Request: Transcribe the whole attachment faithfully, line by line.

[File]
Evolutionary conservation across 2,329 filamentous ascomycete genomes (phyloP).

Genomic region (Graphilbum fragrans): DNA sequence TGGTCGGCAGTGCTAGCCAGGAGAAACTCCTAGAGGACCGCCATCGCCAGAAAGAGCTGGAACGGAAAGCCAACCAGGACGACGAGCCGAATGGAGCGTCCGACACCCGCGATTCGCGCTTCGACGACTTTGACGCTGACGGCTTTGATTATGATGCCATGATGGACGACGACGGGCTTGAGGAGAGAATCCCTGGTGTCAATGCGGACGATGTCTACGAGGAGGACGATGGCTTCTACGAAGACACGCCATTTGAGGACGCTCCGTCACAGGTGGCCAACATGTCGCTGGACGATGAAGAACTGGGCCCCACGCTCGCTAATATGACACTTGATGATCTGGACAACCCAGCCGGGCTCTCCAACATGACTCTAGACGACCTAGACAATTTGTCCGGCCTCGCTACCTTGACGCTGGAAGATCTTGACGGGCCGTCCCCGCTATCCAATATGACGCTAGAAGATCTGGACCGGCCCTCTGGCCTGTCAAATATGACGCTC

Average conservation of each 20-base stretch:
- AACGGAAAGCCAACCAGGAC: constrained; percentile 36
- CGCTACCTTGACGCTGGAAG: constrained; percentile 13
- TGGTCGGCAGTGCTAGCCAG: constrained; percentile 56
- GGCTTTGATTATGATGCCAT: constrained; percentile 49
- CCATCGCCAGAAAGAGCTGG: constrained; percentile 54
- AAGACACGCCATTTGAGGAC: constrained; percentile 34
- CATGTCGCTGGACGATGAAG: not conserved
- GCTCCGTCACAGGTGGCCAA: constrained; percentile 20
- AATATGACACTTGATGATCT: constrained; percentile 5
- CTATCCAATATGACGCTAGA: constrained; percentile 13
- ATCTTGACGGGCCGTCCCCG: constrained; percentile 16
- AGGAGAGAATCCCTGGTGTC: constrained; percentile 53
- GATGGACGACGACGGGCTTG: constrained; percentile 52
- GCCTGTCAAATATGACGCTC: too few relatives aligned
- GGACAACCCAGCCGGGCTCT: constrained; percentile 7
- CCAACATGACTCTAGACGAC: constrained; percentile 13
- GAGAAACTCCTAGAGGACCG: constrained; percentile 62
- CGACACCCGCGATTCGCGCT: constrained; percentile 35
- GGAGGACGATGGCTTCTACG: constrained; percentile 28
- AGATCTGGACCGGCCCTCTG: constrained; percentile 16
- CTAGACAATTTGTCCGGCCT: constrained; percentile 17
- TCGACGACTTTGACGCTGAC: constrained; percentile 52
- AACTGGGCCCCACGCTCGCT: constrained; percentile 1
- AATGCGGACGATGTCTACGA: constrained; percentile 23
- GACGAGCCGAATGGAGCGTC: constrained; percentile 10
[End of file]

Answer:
Evolutionary conservation across 2,329 filamentous ascomycete genomes (phyloP).

Genomic region (Graphilbum fragrans): DNA sequence TGGTCGGCAGTGCTAGCCAGGAGAAACTCCTAGAGGACCGCCATCGCCAGAAAGAGCTGGAACGGAAAGCCAACCAGGACGACGAGCCGAATGGAGCGTCCGACACCCGCGATTCGCGCTTCGACGACTTTGACGCTGACGGCTTTGATTATGATGCCATGATGGACGACGACGGGCTTGAGGAGAGAATCCCTGGTGTCAATGCGGACGATGTCTACGAGGAGGACGATGGCTTCTACGAAGACACGCCATTTGAGGACGCTCCGTCACAGGTGGCCAACATGTCGCTGGACGATGAAGAACTGGGCCCCACGCTCGCTAATATGACACTTGATGATCTGGACAACCCAGCCGGGCTCTCCAACATGACTCTAGACGACCTAGACAATTTGTCCGGCCTCGCTACCTTGACGCTGGAAGATCTTGACGGGCCGTCCCCGCTATCCAATATGACGCTAGAAGATCTGGACCGGCCCTCTGGCCTGTCAAATATGACGCTC

Average conservation of each 20-base stretch:
- AACGGAAAGCCAACCAGGAC: constrained; percentile 36
- CGCTACCTTGACGCTGGAAG: constrained; percentile 13
- TGGTCGGCAGTGCTAGCCAG: constrained; percentile 56
- GGCTTTGATTATGATGCCAT: constrained; percentile 49
- CCATCGCCAGAAAGAGCTGG: constrained; percentile 54
- AAGACACGCCATTTGAGGAC: constrained; percentile 34
- CATGTCGCTGGACGATGAAG: not conserved
- GCTCCGTCACAGGTGGCCAA: constrained; percentile 20
- AATATGACACTTGATGATCT: constrained; percentile 5
- CTATCCAATATGACGCTAGA: constrained; percentile 13
- ATCTTGACGGGCCGTCCCCG: constrained; percentile 16
- AGGAGAGAATCCCTGGTGTC: constrained; percentile 53
- GATGGACGACGACGGGCTTG: constrained; percentile 52
- GCCTGTCAAATATGACGCTC: too few relatives aligned
- GGACAACCCAGCCGGGCTCT: constrained; percentile 7
- CCAACATGACTCTAGACGAC: constrained; percentile 13
- GAGAAACTCCTAGAGGACCG: constrained; percentile 62
- CGACACCCGCGATTCGCGCT: constrained; percentile 35
- GGAGGACGATGGCTTCTACG: constrained; percentile 28
- AGATCTGGACCGGCCCTCTG: constrained; percentile 16
- CTAGACAATTTGTCCGGCCT: constrained; percentile 17
- TCGACGACTTTGACGCTGAC: constrained; percentile 52
- AACTGGGCCCCACGCTCGCT: constrained; percentile 1
- AATGCGGACGATGTCTACGA: constrained; percentile 23
- GACGAGCCGAATGGAGCGTC: constrained; percentile 10